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The Shitsy Bitsy Teeny Weeny Comedy of Prof. Roubini — Tudor Jones Nailed It

Fresh off his 2018 comedy tour, Roubini wowed audiences with more of the same material — while Paul Tudor Jones took a fresher look at Bitcoin.

by Paul de Havilland 6 min May 9, 2020
Nouriel Roubini Epic Fail Paul Tudor Jones Nailed It
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One of the Four Horsemen of the Crypto-Apocalypse Flogs his Putrefying Stallion in Recap of 2018 Stand-up Routine

Why would a Cointelegraph columnist blow ten bucks on a Nouriel Roubini podcast? Ever? Especially one billed this way:

Because he assumed, foolishly, that a professor at the NYU Stern School of Business would have something meaningful to add to his Bitcoin critique, particularly in light of recent quantitative easing programs undertaken by central banks worldwide.

It was ten bucks (and an hour) entirely wasted. Well… maybe not entirely wasted. There certainly was some pure comedy gold in the broadcast.

So What Does a May 2020 Roubini Podcast Sound Like?

Imagine a two-year-old stand-up comedy routine parading as a fireside chat, sans Roosevelt-style words of comfort, and without a much-needed laugh track.

The jokes, though dated, certainly flew thick and fast. With his blinders pulled low over his intellectual curiosity, Roubini continued to confuse Bitcoin with altcoins and essentially use them interchangeably. To excuse his use of expletives, the good professor explained:

I use the term shitcoins to define them, but they are shitcoins, in substance, and this is a technical term. Google the term shitcoin, and you’re gonna find 500,000 items in it.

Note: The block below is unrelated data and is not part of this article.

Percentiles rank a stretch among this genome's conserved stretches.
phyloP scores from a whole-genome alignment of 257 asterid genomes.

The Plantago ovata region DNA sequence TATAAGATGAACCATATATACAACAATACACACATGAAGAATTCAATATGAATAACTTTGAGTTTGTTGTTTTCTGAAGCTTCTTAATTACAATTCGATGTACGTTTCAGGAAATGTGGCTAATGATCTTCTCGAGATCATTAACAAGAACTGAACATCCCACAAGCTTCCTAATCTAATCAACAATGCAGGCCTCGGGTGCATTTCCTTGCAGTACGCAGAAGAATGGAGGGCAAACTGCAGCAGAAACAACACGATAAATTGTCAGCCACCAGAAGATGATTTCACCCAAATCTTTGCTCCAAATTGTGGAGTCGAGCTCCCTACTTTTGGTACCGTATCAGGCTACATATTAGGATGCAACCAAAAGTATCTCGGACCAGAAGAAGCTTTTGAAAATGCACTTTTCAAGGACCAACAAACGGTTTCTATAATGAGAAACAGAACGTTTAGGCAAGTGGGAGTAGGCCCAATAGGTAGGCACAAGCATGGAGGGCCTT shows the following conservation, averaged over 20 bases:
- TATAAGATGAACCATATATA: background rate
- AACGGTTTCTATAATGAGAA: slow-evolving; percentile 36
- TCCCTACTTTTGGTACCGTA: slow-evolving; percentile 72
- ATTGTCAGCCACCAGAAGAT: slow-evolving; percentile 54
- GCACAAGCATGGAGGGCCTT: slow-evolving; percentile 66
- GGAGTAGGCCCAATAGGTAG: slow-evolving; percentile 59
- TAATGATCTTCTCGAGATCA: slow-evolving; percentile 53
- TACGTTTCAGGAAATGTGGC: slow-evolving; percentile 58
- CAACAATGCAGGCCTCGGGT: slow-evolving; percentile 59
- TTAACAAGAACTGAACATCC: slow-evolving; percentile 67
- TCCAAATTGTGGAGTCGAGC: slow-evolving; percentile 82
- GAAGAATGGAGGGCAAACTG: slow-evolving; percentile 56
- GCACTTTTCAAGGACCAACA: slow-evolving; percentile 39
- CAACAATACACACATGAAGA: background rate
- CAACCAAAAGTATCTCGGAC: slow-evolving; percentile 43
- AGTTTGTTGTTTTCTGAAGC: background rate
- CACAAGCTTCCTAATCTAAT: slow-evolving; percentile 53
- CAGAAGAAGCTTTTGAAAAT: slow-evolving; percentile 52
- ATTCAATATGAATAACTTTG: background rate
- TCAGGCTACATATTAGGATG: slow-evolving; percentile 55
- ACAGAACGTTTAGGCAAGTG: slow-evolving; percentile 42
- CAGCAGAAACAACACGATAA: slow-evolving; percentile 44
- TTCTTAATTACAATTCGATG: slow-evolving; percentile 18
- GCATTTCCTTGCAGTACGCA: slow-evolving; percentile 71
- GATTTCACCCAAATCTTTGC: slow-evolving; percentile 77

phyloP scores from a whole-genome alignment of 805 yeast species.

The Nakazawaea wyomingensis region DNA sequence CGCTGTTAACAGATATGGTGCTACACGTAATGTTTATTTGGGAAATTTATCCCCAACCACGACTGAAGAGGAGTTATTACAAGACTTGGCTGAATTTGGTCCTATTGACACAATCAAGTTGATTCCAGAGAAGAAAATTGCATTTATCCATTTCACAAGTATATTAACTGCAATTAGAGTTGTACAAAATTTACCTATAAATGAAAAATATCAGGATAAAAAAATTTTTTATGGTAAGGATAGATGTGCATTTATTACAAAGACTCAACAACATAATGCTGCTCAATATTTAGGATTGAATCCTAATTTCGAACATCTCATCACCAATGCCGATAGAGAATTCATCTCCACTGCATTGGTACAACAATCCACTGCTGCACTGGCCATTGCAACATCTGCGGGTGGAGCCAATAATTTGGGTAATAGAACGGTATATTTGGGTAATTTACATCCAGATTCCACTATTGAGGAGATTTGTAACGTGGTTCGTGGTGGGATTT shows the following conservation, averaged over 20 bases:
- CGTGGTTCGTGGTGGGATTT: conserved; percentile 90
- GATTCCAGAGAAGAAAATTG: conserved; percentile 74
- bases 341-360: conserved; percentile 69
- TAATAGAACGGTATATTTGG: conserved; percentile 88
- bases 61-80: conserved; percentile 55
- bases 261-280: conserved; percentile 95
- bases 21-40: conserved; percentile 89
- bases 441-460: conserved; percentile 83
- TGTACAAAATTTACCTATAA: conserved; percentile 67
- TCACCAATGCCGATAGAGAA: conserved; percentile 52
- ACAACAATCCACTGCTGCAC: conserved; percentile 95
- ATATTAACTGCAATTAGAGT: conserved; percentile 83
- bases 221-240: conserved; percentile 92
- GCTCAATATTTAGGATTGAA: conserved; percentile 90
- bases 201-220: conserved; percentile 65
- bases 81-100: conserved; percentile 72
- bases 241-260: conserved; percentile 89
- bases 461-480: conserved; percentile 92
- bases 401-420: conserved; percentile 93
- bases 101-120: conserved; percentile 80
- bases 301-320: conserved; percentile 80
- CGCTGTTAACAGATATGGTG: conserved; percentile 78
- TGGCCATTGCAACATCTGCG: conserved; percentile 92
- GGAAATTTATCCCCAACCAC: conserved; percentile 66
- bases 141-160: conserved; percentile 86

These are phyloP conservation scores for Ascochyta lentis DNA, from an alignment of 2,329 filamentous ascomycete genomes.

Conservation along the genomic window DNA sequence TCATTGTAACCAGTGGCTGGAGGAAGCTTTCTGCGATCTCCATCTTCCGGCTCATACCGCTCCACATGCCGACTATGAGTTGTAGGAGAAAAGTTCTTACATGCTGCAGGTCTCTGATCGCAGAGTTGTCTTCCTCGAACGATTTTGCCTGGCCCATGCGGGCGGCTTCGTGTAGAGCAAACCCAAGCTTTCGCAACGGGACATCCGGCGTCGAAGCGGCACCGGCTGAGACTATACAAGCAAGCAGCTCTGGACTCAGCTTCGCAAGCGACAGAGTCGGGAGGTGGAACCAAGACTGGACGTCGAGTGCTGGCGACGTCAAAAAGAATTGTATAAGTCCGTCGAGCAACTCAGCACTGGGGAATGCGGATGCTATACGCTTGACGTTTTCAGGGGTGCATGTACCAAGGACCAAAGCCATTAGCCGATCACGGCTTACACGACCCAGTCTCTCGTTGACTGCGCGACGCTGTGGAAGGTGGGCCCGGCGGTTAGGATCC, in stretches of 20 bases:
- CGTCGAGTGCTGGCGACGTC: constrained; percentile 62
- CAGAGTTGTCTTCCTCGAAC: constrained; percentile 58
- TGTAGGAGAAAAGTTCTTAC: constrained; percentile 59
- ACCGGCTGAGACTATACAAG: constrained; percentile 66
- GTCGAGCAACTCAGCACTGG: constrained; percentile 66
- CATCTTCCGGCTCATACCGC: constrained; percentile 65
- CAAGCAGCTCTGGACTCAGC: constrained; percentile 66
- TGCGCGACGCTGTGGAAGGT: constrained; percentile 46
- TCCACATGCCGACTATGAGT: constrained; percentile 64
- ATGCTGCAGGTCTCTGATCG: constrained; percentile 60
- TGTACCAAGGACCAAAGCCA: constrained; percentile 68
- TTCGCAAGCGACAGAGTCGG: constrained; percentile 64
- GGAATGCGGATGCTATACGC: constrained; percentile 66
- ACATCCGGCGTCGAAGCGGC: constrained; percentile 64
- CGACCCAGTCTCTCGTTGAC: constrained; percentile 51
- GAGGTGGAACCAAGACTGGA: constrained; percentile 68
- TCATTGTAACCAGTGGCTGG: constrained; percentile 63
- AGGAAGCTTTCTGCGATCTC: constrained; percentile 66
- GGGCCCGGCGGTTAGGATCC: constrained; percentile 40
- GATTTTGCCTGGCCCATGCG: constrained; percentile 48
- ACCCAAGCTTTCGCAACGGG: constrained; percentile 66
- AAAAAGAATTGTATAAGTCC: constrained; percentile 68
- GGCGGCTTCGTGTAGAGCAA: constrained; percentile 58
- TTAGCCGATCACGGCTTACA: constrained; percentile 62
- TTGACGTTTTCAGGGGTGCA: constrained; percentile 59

The Premise of the Bubble Gag

His “Bitcoin is a bubble” argument relied heavily on a 2017-2018 graph showing how fast Bitcoin rose in price compared to tulips, the Mississippi Company, the South Sea Company, and failed dot com firms in their bubbles. (Yes, Mr. Roubini, there was a bubble. We’ve come to terms with it. You can too.)

Bitcoin, he explained, is now 55 to 60% below peak. Other not-entirely-shit coins like Ethereum are 85% down, and pure-as-the-driven-snow shitcoins are 95 to 99% off their all-time highs.

He sure can pick his periods, though.

When the S&P 500 plunged by 35% earlier this year, Bitcoin dropped 60%. There was no mention of the latter’s subsequent recovery to its pre-pandemic value, a feat unmatched by the stock market.

Cherry-picking the months to demonstrate that crypto is a “lousy hedge against risky assets” is a tired critique. Facebook only gained half a million users in 2018 in the U.S. — that’s essentially growth stagnation, if you’re a headline writer. But the social media platform has almost complete market saturation already, so user growth is a terrible metric on which to judge the company. Lies, damned lies, and statistics…

He went on to wax philosophical on the inherent inequality of Bitcoin, arguing himself into a frenzy over the assertion that it has a Gini coefficient of 0.86, which is “worse than North Korea”. (Interestingly, data on North Korean income inequality is not included in statistics compiled by the United Nations, the CIA, or the World Bank. So maybe this was for dramatic effect, because Lesotho isn’t as evocative.)

In fact, active Bitcoin addresses, notwithstanding the 2017-18 spike, have been constantly rising in number over its history, suggesting a broader number of users over time.

Perhaps his mind was still in October, 2018.

His infamous mid-October 2018 Twitter rant appears to be sneaking its way into his current stand-up routine in more ways than one. He described those involved in the industry as “criminals, terrorists, tax evaders, snake oil salesmen, carnival barkers, and human traffickers”.